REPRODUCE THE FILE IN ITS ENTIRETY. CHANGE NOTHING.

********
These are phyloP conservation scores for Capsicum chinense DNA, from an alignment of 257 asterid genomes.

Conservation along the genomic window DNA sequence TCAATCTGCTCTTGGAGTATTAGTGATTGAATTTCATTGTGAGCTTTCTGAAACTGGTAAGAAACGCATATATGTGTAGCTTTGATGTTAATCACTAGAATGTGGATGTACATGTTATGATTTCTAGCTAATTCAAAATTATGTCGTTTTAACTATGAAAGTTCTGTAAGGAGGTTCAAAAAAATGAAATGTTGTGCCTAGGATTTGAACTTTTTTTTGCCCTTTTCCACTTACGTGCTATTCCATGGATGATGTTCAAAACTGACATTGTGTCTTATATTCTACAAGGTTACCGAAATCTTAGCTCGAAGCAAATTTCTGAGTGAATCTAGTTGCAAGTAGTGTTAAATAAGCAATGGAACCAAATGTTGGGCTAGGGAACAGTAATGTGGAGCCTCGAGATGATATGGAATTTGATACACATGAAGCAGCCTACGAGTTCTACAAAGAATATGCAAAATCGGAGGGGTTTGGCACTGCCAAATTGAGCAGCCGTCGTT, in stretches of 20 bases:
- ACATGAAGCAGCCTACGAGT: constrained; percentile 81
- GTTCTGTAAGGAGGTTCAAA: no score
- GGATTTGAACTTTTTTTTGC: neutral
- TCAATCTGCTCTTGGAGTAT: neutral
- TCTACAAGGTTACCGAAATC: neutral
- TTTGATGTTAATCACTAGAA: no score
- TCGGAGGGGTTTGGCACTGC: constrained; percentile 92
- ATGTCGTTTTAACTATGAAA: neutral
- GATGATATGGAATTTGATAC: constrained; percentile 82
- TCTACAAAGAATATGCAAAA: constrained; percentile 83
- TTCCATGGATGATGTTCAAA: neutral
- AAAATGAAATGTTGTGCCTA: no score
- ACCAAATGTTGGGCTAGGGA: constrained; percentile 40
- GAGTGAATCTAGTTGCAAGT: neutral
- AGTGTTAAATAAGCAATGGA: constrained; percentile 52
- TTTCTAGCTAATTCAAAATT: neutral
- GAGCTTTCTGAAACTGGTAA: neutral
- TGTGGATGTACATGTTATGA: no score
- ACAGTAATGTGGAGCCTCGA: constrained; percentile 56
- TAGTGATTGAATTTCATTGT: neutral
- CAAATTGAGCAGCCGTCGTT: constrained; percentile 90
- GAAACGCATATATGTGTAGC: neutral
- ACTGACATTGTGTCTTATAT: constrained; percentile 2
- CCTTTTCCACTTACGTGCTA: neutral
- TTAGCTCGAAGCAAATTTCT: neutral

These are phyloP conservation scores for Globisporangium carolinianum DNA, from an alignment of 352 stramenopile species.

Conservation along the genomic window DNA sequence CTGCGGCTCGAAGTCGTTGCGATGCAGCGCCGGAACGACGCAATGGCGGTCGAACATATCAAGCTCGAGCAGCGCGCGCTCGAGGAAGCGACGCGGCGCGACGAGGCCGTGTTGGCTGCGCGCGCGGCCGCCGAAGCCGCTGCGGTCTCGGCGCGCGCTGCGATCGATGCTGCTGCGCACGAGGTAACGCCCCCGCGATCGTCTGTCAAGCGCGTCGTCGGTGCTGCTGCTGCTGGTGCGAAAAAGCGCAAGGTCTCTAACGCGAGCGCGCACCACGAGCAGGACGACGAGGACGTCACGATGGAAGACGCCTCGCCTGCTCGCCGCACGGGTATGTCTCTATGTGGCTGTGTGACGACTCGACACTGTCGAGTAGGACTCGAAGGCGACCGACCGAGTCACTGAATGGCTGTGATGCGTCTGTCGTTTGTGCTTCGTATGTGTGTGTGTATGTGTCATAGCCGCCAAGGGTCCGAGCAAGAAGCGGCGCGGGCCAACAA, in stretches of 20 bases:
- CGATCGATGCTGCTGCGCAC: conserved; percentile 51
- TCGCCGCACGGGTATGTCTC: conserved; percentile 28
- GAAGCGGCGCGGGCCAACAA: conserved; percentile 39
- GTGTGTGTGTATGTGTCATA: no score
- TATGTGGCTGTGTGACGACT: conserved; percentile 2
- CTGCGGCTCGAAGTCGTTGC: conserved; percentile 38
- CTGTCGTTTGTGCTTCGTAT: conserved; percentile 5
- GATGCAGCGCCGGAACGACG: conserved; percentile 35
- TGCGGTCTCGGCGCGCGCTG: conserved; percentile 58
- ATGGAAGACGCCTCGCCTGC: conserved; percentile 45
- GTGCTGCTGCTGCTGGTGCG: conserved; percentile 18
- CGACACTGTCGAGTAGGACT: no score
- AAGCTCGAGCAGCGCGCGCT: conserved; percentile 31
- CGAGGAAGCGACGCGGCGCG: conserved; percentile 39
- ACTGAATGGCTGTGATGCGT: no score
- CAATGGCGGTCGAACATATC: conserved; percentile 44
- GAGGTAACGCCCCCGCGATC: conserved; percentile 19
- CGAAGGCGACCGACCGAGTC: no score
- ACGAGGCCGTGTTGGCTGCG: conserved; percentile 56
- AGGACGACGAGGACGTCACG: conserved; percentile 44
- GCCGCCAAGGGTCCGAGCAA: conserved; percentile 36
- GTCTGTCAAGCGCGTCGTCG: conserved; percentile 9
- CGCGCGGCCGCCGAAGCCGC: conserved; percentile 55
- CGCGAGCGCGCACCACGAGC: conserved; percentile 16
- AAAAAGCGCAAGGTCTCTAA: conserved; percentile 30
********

These are phyloP conservation scores for Capsicum chinense DNA, from an alignment of 257 asterid genomes.

Conservation along the genomic window DNA sequence TCAATCTGCTCTTGGAGTATTAGTGATTGAATTTCATTGTGAGCTTTCTGAAACTGGTAAGAAACGCATATATGTGTAGCTTTGATGTTAATCACTAGAATGTGGATGTACATGTTATGATTTCTAGCTAATTCAAAATTATGTCGTTTTAACTATGAAAGTTCTGTAAGGAGGTTCAAAAAAATGAAATGTTGTGCCTAGGATTTGAACTTTTTTTTGCCCTTTTCCACTTACGTGCTATTCCATGGATGATGTTCAAAACTGACATTGTGTCTTATATTCTACAAGGTTACCGAAATCTTAGCTCGAAGCAAATTTCTGAGTGAATCTAGTTGCAAGTAGTGTTAAATAAGCAATGGAACCAAATGTTGGGCTAGGGAACAGTAATGTGGAGCCTCGAGATGATATGGAATTTGATACACATGAAGCAGCCTACGAGTTCTACAAAGAATATGCAAAATCGGAGGGGTTTGGCACTGCCAAATTGAGCAGCCGTCGTT, in stretches of 20 bases:
- ACATGAAGCAGCCTACGAGT: constrained; percentile 81
- GTTCTGTAAGGAGGTTCAAA: no score
- GGATTTGAACTTTTTTTTGC: neutral
- TCAATCTGCTCTTGGAGTAT: neutral
- TCTACAAGGTTACCGAAATC: neutral
- TTTGATGTTAATCACTAGAA: no score
- TCGGAGGGGTTTGGCACTGC: constrained; percentile 92
- ATGTCGTTTTAACTATGAAA: neutral
- GATGATATGGAATTTGATAC: constrained; percentile 82
- TCTACAAAGAATATGCAAAA: constrained; percentile 83
- TTCCATGGATGATGTTCAAA: neutral
- AAAATGAAATGTTGTGCCTA: no score
- ACCAAATGTTGGGCTAGGGA: constrained; percentile 40
- GAGTGAATCTAGTTGCAAGT: neutral
- AGTGTTAAATAAGCAATGGA: constrained; percentile 52
- TTTCTAGCTAATTCAAAATT: neutral
- GAGCTTTCTGAAACTGGTAA: neutral
- TGTGGATGTACATGTTATGA: no score
- ACAGTAATGTGGAGCCTCGA: constrained; percentile 56
- TAGTGATTGAATTTCATTGT: neutral
- CAAATTGAGCAGCCGTCGTT: constrained; percentile 90
- GAAACGCATATATGTGTAGC: neutral
- ACTGACATTGTGTCTTATAT: constrained; percentile 2
- CCTTTTCCACTTACGTGCTA: neutral
- TTAGCTCGAAGCAAATTTCT: neutral

These are phyloP conservation scores for Globisporangium carolinianum DNA, from an alignment of 352 stramenopile species.

Conservation along the genomic window DNA sequence CTGCGGCTCGAAGTCGTTGCGATGCAGCGCCGGAACGACGCAATGGCGGTCGAACATATCAAGCTCGAGCAGCGCGCGCTCGAGGAAGCGACGCGGCGCGACGAGGCCGTGTTGGCTGCGCGCGCGGCCGCCGAAGCCGCTGCGGTCTCGGCGCGCGCTGCGATCGATGCTGCTGCGCACGAGGTAACGCCCCCGCGATCGTCTGTCAAGCGCGTCGTCGGTGCTGCTGCTGCTGGTGCGAAAAAGCGCAAGGTCTCTAACGCGAGCGCGCACCACGAGCAGGACGACGAGGACGTCACGATGGAAGACGCCTCGCCTGCTCGCCGCACGGGTATGTCTCTATGTGGCTGTGTGACGACTCGACACTGTCGAGTAGGACTCGAAGGCGACCGACCGAGTCACTGAATGGCTGTGATGCGTCTGTCGTTTGTGCTTCGTATGTGTGTGTGTATGTGTCATAGCCGCCAAGGGTCCGAGCAAGAAGCGGCGCGGGCCAACAA, in stretches of 20 bases:
- CGATCGATGCTGCTGCGCAC: conserved; percentile 51
- TCGCCGCACGGGTATGTCTC: conserved; percentile 28
- GAAGCGGCGCGGGCCAACAA: conserved; percentile 39
- GTGTGTGTGTATGTGTCATA: no score
- TATGTGGCTGTGTGACGACT: conserved; percentile 2
- CTGCGGCTCGAAGTCGTTGC: conserved; percentile 38
- CTGTCGTTTGTGCTTCGTAT: conserved; percentile 5
- GATGCAGCGCCGGAACGACG: conserved; percentile 35
- TGCGGTCTCGGCGCGCGCTG: conserved; percentile 58
- ATGGAAGACGCCTCGCCTGC: conserved; percentile 45
- GTGCTGCTGCTGCTGGTGCG: conserved; percentile 18
- CGACACTGTCGAGTAGGACT: no score
- AAGCTCGAGCAGCGCGCGCT: conserved; percentile 31
- CGAGGAAGCGACGCGGCGCG: conserved; percentile 39
- ACTGAATGGCTGTGATGCGT: no score
- CAATGGCGGTCGAACATATC: conserved; percentile 44
- GAGGTAACGCCCCCGCGATC: conserved; percentile 19
- CGAAGGCGACCGACCGAGTC: no score
- ACGAGGCCGTGTTGGCTGCG: conserved; percentile 56
- AGGACGACGAGGACGTCACG: conserved; percentile 44
- GCCGCCAAGGGTCCGAGCAA: conserved; percentile 36
- GTCTGTCAAGCGCGTCGTCG: conserved; percentile 9
- CGCGCGGCCGCCGAAGCCGC: conserved; percentile 55
- CGCGAGCGCGCACCACGAGC: conserved; percentile 16
- AAAAAGCGCAAGGTCTCTAA: conserved; percentile 30